The other day, when we had that kids bedding conversation, I started thinking – more seriously – about how we’re brought up, about how we educate our children and about how the gender issue is put in perspective from our tender childhood years.
Because, as you well know, this is an endless source for potential controversy, an endless source for potential subjectivity. Because, if you haven’t already given it any thought, you may do so as of right now! Picture this: we’re growing up with fairytale princesses and courageous, bold princes. Our gender stereotypes are cleverly inoculated and carefully cultivated during our continuous education, shaped into what we see and acknowledge as the gender-specific culture we’re living in. Not always favorable for us, ladies.
This is the topic I want to address with this story. And I picked the super-sheroes to do so because I know one of our dear friends, Ellington, is a fan, like so many others. And, much like our fairytale princesses, superheroes are part of our childhood and yes, they do contribute in shaping up that gender prejudges and cliché we so want to erase from our society!
I started with Wonder Woman since she’s the most famous of the super-sheroes. Now, what if Wonder Woman would wear, instead of her usual bathing suit-like costume, a full-on attire? I compared the classic DC hero with one of the drawings conceived and proposed by Michael Lee Lunsford. Because, really, I’m not one to dislike the princesses crinolines and I would most certainly not see Diana Prince performing her super-shero tricks while wearing a full on corseted princess dress, but a swimsuit is not my favorite attire either. Except for swimming purposes. But I’m certainly no super-shero, so I wouldn’t know what works best, would I?
I’m not saying that these wardrobe suggestions would be more appealing – by all means, Zatanna is rather awkward while Vampirella is downright average. Black Canary looks less menacing than Paris Hilton in a Juicy velour tracksuit while Powegirl looks at best ready for an ER intervention. At least we have Psylocke to look fierce and ready to rumble!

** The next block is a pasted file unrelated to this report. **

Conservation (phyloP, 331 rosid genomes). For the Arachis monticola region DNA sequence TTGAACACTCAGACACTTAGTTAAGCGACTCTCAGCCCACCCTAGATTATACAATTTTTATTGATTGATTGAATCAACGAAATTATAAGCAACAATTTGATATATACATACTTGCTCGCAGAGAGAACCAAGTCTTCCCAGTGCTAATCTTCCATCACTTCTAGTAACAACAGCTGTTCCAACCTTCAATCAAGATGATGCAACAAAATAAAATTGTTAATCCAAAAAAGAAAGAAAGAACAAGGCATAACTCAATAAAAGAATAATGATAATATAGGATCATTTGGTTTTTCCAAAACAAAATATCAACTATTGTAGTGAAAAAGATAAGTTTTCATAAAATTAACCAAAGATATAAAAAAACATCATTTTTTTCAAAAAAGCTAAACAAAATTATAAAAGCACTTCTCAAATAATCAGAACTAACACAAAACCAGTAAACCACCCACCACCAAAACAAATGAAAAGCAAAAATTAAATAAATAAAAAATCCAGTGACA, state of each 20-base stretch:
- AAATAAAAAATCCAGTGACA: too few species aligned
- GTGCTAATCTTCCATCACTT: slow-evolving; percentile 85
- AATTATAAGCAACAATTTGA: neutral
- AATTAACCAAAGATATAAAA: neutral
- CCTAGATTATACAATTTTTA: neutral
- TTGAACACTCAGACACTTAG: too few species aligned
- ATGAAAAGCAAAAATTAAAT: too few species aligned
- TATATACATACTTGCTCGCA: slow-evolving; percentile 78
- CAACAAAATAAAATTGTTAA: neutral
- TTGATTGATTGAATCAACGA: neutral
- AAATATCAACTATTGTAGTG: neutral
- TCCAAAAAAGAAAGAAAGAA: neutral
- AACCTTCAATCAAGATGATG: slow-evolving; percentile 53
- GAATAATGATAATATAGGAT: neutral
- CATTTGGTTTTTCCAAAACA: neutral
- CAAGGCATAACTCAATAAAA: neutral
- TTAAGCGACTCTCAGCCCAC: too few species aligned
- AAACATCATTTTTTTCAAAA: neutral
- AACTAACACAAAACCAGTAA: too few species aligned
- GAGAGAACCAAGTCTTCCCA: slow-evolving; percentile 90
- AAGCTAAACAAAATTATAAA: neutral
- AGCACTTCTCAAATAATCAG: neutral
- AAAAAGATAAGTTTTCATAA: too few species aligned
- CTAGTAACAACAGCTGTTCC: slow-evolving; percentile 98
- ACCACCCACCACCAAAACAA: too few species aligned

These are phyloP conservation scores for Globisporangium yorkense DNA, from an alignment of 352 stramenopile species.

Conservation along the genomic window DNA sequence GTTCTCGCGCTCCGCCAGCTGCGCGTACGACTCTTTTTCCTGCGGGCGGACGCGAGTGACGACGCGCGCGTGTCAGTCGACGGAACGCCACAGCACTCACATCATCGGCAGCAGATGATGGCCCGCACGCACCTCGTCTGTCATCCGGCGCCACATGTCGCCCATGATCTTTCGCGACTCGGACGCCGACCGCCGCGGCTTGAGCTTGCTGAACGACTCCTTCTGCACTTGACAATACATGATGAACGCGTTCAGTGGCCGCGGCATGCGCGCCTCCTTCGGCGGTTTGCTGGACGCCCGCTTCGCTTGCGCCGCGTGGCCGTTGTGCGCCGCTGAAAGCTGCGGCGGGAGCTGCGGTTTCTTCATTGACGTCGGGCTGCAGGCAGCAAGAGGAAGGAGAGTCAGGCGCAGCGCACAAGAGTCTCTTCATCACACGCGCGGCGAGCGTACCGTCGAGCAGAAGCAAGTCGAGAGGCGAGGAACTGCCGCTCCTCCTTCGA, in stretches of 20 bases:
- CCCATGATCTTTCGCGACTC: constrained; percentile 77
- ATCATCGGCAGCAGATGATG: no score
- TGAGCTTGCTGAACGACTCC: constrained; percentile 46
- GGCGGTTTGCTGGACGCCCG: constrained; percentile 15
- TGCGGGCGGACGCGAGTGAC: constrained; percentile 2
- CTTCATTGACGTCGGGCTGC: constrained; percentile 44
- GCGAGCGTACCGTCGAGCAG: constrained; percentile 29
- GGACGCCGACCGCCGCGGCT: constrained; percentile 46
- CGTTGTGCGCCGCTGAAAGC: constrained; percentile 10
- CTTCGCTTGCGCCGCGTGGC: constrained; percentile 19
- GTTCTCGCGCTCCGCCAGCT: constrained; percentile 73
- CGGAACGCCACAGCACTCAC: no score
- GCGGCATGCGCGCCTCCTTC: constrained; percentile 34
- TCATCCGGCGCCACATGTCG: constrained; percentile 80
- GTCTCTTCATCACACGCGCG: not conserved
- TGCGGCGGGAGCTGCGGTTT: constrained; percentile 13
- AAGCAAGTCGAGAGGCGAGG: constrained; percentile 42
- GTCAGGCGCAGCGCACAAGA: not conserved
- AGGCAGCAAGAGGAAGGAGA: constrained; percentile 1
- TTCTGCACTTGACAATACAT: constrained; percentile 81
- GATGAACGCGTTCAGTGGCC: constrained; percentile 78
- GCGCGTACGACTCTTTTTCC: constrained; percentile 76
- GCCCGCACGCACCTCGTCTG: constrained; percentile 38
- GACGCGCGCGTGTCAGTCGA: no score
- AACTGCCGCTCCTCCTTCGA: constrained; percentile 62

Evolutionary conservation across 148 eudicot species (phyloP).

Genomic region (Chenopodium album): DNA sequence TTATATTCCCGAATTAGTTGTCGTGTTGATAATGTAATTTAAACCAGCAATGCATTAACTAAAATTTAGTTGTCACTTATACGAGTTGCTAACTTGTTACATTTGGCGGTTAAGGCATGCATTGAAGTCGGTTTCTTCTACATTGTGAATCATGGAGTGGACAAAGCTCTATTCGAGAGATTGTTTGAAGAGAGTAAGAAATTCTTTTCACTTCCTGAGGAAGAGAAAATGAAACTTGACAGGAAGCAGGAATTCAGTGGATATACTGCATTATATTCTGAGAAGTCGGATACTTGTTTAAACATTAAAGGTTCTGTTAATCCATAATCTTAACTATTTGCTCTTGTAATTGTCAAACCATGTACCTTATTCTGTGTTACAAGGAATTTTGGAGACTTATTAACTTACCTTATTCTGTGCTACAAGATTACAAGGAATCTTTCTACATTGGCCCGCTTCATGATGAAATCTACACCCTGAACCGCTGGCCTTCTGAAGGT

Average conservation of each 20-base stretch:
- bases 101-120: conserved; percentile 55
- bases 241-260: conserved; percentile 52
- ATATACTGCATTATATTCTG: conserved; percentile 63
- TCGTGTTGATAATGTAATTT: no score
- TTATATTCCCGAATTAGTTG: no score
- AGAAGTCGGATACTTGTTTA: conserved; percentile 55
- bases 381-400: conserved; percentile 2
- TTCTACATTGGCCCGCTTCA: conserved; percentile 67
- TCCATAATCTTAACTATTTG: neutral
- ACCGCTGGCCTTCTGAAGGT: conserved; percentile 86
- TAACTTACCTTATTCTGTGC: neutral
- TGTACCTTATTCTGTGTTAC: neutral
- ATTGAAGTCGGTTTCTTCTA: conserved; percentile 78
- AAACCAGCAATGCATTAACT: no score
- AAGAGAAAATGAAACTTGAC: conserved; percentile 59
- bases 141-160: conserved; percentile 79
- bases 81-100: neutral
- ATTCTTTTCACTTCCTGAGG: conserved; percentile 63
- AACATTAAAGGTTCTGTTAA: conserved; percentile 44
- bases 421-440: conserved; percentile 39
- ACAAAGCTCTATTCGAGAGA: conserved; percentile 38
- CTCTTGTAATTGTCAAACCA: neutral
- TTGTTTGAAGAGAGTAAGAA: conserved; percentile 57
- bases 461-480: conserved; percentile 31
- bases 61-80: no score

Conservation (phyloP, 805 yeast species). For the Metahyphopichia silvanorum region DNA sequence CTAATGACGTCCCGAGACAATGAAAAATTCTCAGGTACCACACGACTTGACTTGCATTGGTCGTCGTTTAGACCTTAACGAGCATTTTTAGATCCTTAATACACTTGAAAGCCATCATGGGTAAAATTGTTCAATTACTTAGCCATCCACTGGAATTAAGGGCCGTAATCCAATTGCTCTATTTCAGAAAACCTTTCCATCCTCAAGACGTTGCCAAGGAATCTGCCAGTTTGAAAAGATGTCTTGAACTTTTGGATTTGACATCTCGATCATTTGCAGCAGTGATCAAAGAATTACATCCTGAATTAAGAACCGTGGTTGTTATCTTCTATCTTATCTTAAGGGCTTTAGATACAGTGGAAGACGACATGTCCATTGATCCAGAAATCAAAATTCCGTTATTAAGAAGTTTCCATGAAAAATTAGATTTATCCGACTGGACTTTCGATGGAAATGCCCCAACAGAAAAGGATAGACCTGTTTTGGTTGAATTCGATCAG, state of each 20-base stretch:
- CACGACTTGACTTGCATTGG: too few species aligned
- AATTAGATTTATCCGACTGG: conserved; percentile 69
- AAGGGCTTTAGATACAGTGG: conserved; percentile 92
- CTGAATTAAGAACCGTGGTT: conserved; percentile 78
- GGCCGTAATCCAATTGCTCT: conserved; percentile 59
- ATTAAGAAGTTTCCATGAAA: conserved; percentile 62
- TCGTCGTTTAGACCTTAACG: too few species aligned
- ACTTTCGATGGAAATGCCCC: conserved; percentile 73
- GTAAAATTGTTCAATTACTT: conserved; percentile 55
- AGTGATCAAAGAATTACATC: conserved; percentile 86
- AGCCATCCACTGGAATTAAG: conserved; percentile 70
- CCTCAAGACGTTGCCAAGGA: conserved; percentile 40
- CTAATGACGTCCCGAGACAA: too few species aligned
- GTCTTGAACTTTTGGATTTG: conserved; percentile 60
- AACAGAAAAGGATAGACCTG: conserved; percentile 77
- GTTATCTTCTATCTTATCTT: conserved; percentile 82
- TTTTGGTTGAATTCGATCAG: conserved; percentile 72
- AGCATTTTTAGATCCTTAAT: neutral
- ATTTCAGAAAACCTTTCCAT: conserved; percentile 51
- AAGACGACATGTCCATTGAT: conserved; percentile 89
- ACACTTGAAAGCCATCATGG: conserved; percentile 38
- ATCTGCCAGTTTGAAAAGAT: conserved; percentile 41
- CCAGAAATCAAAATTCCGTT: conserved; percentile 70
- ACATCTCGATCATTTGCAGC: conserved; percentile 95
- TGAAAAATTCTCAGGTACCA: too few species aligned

Every one of the supersheroes is wearing something I would only consider a swimsuit. Or less in some cases. In my book, not only is that undignifying for the character in question, but also what lacks in practicality and applicability fully makes up for in sensual suggestiveness and gender teasing. I’m at that point where, looking at these lovely supersheroes, I feel thankful for Catwoman and her fetishy appearance!
And don’t let me get started about the male superheroes costumes! I’m just here to merely point in this comics direction, not to cast the definitive gender stone in DC’s or Marvel’s windows. I’m just saying: we’ve definitely seen our princesses looking worse for wear (Cinderella, Tiana or Snow White – they’ve all been wardrobe-challenged princesses) and still keep their manners and morals intact. Should Wonder Woman switch for a full-on attire like this, would she still keep her fans cohort intact? Should Elektra or Zatanna, Psyloche or Supergirl opt for pants, would their fighting still be as spectacular or their soap-opera lives be any attractive and enviable?
I am glad that you posted this Kpriss. I was going to share this with you actually. : )
The main problem with what female supers wear is this, their outfits were and are designed by men and made not for combat really but for the male gaze. Yes male supers often wear skin tight clothes but they are never drawn suggestively and they are usually always fully covered.
I remember when the revamped Supergirl a few years ago (before the really banal New 52) that the artist purposely gave Supergirl biker like shorts under her skirt. This was applauded by many.
As for Wonder Woman I myself prefer when she is dressed in her battle armour as she is shown here as it heralds her Greek/Themysciran heritage.
But then there was this incarnation of her uniform when she and the Amazon were in hiding in plain sight in the city. This outfit is far more practical and urban and not as attention grabbing as her usual garb. Of course it was met with disdain from the Fanboys which is too bad because it as I said made sense for a modern superhero.
There are those who argue that we should not be ashamed of skin and showing off their bodies is part of the Superhero credo but that argument runs empty considering the female supers are often dressed very skimpy, in provocative poses and are extremely well endowed, while wearing high heels.
I like that Michael Lee Lunsford did this and as for his revamps I like his Elektra best because she does now look like a martial arts warrior which is what she is.
thank you! :*
Great post kpriss. And very insightful comment(as always ) Ellington.
Thanks ever so ana. : )
I am very impressed by your designs.
I should have directed my previous comment to Mr. Lunsford.
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